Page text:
WMI was established in 1911 by sportsmen/businessmen gravely concerned about the dramatic declines of many wildlife populations. Its founders saw need for a small, independent and aggressive cadre of people dedicated to restoring and ensuring the well-being of wild populations and their habitats.
Although methods of operation have changed since the Institute's inception, the wildlife conservation objectives remain essentially the same. WMI remains a small, mobile, private, nonprofit (501[c]3), scientific and educational organization.
Headquartered in Washington, D.C., until late 2007, WMI now operates efficiently and effectively from field offices. Its personnel are highly trained and experienced wildlife science and management professionals, typically working away from the public limelight to catalyze and facilitate strategies, actions, decisions and programs to benefit wildlife and wildlife values.
WMI works mostly on request with federal and provincial agencies, Congress, college and university researchers and educators, other private conservation organizations, and professional associations. It advises, testifies and, in a variety of other ways, provides educational services on timely wildlife-related issues.
In simplest terms, WMI is a professional conservation organization that works to improve the professional foundation of wildlife management. It does not support a large membership or expend time and dollars on promotional efforts to attract and sustain membership. Instead, the staff concentrates fully on addressing resource issues and opportunities. WMI members know that their affiliation will not bring them glossy magazines or frequent fund-raising appeals. They are promised the best efforts of every WMI staff member to provide opportunities for more and better-managed wildlife.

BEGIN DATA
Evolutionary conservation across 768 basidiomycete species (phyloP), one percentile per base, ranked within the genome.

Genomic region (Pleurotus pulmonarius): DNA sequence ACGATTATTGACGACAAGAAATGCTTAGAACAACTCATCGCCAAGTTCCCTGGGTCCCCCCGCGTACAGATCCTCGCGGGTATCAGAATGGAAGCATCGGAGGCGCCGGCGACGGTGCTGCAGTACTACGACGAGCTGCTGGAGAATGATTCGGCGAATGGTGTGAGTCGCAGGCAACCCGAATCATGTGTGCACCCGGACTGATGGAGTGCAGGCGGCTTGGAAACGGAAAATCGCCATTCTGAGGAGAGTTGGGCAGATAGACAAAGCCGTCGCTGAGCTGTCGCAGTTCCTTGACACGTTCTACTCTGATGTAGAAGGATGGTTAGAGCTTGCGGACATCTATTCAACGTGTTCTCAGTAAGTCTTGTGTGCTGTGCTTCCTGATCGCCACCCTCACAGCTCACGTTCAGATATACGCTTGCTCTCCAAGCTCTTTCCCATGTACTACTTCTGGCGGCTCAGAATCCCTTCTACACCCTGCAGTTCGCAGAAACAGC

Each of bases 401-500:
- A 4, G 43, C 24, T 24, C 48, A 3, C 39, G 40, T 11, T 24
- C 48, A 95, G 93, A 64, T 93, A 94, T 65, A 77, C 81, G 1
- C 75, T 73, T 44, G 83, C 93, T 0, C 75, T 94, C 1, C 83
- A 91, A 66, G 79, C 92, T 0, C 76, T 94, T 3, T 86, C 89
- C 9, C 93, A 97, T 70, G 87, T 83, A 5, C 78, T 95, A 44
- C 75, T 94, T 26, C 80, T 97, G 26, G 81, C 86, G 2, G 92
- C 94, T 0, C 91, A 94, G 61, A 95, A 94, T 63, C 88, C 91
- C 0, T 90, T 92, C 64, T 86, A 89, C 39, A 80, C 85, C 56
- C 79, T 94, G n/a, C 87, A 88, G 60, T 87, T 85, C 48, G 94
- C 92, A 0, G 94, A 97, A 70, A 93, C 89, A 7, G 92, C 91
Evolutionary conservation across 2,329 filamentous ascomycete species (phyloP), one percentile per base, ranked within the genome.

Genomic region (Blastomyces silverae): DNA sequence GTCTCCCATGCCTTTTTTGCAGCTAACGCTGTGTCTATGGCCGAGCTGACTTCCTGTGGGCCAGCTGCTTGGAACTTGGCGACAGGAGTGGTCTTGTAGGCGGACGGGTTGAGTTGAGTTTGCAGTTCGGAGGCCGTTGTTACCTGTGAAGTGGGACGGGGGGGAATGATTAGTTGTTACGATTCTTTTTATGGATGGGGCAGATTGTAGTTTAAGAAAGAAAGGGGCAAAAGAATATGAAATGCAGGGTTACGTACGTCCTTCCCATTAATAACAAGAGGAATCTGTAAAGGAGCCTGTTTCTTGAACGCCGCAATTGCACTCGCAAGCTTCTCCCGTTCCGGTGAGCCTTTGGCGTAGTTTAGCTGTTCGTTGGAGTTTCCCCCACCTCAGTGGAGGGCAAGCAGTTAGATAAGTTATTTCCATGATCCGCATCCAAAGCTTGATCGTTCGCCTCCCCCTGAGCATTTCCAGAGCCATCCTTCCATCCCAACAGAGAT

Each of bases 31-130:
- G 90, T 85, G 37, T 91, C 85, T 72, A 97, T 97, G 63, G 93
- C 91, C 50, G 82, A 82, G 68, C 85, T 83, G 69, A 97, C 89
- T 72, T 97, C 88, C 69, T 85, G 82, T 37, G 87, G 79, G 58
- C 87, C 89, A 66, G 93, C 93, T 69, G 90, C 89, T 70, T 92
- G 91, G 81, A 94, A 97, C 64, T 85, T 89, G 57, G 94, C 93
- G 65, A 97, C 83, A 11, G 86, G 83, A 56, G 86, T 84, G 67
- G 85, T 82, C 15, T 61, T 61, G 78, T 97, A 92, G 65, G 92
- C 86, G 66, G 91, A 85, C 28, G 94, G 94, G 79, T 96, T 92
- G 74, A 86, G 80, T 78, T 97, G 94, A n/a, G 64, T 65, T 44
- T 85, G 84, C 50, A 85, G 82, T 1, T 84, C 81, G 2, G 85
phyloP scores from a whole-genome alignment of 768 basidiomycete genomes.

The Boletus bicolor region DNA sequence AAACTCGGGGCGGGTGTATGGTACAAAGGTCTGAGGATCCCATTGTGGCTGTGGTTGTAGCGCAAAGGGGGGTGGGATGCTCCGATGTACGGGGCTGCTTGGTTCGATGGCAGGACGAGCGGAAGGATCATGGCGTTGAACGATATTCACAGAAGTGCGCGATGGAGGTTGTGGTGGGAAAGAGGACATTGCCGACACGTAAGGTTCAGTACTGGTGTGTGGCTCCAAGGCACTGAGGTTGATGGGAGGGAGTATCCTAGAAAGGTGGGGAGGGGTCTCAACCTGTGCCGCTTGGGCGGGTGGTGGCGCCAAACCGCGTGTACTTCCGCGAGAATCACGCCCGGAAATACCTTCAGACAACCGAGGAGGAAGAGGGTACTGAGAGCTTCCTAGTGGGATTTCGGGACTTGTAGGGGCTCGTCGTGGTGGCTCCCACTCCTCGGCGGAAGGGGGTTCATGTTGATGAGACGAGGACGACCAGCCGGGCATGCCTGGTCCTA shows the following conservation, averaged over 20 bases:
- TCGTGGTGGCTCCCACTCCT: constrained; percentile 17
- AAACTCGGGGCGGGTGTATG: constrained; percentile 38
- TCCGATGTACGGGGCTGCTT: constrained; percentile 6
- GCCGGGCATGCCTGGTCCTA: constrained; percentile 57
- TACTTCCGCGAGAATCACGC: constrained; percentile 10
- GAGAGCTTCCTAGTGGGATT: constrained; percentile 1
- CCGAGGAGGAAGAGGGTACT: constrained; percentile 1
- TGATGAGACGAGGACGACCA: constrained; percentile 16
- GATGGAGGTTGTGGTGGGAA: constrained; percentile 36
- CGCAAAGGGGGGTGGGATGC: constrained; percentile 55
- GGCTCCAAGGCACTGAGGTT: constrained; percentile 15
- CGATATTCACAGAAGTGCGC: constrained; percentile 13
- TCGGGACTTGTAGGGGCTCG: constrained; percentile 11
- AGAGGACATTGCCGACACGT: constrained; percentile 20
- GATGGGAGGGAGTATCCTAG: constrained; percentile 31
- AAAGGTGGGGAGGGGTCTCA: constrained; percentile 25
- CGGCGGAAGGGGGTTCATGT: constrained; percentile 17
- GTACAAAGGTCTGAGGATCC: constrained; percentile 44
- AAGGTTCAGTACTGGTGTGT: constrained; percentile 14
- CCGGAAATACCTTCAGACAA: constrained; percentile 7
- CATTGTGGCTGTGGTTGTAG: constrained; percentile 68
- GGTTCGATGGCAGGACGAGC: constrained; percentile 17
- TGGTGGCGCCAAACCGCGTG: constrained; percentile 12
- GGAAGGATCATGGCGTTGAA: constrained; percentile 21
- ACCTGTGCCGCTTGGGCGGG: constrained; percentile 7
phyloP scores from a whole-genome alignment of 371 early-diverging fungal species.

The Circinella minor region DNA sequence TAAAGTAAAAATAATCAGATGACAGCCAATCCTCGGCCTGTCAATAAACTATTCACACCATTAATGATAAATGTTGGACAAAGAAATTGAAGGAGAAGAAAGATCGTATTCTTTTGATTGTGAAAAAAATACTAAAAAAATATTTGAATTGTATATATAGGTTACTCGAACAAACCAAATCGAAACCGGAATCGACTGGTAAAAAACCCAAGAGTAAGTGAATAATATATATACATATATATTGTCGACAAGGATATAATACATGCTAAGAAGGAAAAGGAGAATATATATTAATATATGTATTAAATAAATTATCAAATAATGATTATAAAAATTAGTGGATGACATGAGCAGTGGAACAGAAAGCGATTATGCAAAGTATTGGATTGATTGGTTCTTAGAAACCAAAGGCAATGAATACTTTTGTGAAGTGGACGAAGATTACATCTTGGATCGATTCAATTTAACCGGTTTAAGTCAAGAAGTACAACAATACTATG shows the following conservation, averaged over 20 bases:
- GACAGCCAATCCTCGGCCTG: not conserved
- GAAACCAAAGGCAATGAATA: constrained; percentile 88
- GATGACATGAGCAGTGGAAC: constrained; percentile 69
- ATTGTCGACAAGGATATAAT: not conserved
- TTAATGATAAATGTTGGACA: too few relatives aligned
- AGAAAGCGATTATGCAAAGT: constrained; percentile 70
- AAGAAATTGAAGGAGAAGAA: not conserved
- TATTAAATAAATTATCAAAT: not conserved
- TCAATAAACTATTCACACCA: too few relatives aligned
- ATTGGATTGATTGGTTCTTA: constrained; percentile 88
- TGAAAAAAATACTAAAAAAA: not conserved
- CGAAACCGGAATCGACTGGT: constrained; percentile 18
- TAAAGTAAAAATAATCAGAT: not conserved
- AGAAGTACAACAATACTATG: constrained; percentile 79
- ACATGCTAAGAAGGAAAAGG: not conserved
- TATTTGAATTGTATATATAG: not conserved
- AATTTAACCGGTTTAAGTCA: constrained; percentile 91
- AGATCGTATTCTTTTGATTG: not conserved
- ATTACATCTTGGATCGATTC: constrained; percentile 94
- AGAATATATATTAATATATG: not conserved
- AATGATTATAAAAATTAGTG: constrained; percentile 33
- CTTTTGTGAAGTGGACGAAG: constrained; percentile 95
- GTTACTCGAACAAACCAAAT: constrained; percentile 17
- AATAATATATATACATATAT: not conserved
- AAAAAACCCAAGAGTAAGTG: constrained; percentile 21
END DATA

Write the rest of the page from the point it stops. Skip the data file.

WMI supports the wise use of wildlife, including regulated recreational hunting of designated populations. WMI endorses the proposition of game management, the concept of biological diversity and principles of ecology. It recognizes that wildlife management must be a skillful blend of science and art in relation to dynamic human circumstances, values and expectations. And the Wildlife Management Institute believes that wildlife not only reflects the continent's wealth but, in many respects, wildlife is that wealth.